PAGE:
Irving Fatt was born in Chicago and began his studies at the California Institute of Technology before serving in the US Air Force between 1942 and 1946. He completed a degree in chemistry in 1947 and gained his PhD in 1955. He joined the faculty at Berkeley University in 1957.

Although Irving Fatt is best known in the UK for his work on contact lenses and physiological optics, he had distinguished careers in the US in chemistry and in petroleum, mechanical and bio-engineering. His seminal work in the 1970s on developing methods to measure oxygen tension produced the universally recognised unit for oxygen permeability which bears his name. This was a natural progression from earlier studies of oxygen transport in blood and diffusion coefficients in haemoglobin. His concepts gave the contact lens industry the rationale to develop successful modern gas-permeable and soft lens materials.

He lived in London in the 1970s and 1980s and much of his research work was carried out with Jennifer Chaston at St Thomas’ and Judith Morris at Moorfields hospitals. The original polarographic cell, which was used for ground-breaking studies on oxygen tension, is now in the Contact Lens Collection of the College of Optometrists Museum. Whilst in the UK he was an editorial consultant to The Optician and lectured extensively, becoming a familiar figure at most contact lens meetings.


The polaragraphic cell used by Irving Fatt

Fatt produced over 200 publications and several patents. Amongst his numerous honours were the Charles F. Prentice Award, the Founders Award from the American Academy of Optometry, the Herschel Medal of the ISCLS in 1995, the Ruben Medal of the International Society for Contact Lens Research, a Gold Medal from the Association of Contact Lens Manufacturers and the BCLA Medal from the British Contact Lens Association in 1994. The first Irving Fatt Memorial lecture of the BCLA was given in 1997 by Dr Philip Morgan.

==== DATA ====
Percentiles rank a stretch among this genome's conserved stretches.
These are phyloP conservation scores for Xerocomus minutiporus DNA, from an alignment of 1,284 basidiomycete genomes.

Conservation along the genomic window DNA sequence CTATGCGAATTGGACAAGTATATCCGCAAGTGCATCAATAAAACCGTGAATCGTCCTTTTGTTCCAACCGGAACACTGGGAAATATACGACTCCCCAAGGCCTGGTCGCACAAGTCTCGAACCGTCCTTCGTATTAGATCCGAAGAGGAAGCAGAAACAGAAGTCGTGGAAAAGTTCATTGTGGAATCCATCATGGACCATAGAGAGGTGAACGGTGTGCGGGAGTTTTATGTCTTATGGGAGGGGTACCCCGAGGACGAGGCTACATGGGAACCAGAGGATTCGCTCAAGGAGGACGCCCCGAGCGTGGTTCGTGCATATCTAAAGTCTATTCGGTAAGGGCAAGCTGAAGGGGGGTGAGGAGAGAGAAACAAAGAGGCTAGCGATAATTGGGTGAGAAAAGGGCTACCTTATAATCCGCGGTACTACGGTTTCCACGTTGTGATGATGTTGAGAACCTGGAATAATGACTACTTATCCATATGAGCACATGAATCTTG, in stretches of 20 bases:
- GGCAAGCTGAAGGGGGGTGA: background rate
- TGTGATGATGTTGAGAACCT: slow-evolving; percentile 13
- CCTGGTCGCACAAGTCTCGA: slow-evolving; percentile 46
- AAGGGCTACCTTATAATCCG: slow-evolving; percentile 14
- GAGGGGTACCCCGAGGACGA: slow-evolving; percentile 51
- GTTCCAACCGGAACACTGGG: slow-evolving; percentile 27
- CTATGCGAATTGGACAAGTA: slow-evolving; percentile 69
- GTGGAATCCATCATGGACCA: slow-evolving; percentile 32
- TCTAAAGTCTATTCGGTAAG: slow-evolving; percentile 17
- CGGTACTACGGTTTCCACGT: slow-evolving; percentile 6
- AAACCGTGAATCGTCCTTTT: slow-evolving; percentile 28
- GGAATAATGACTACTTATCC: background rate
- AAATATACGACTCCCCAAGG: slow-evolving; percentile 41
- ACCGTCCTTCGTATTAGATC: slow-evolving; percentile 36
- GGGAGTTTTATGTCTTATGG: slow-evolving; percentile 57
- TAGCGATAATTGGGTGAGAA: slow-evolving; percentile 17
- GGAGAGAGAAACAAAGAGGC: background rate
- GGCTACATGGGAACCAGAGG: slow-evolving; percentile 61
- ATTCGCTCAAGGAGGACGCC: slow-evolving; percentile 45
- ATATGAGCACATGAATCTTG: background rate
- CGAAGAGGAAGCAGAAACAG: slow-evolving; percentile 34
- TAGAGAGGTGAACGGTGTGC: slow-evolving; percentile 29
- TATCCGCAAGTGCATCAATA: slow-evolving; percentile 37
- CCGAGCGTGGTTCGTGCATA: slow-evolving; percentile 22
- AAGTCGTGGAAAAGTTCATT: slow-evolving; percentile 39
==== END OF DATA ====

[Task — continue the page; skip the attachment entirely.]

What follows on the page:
‘Oxygen tension under an oxygen-permeable contact lens’, with St Helen, R., Am. J. Optom., 48, 545-555, 1971.

The Polarographic Oxygen Sensor, Cleveland 1976.

‘A rational method for the design of gas-permeable soft contact lenses’. Optician, 173 (4470):10, 1977.

Physiology of the Eye, London 1978.

‘Relationship of oxygen transmissibility to oxygen tension or E.O.P. under the lens’, with Chaston, J., Int. Contact Lens Clin. 9, 119-120, 1982

‘Measurement of the Permalens Back Radius’, Optician 172 (4449) 25 – 28 1976 (with Morris, J. and Chaston J.)

‘Changes in Oxygen Permeability during wear of continuous wear soft lenses’, Optician 173 (4478) 15 1977 (with Ruben, M. and Morris J.)

‘Oxygen transmissibility changes of gel contact lenses during wear’, Optician 174 (4505) 17 – 20 1977 (with Morris, J.)

‘A survey of Gas-Permeable contact lenses’, Optician 174 (4509) 27 – 36 1977 (with Morris J.)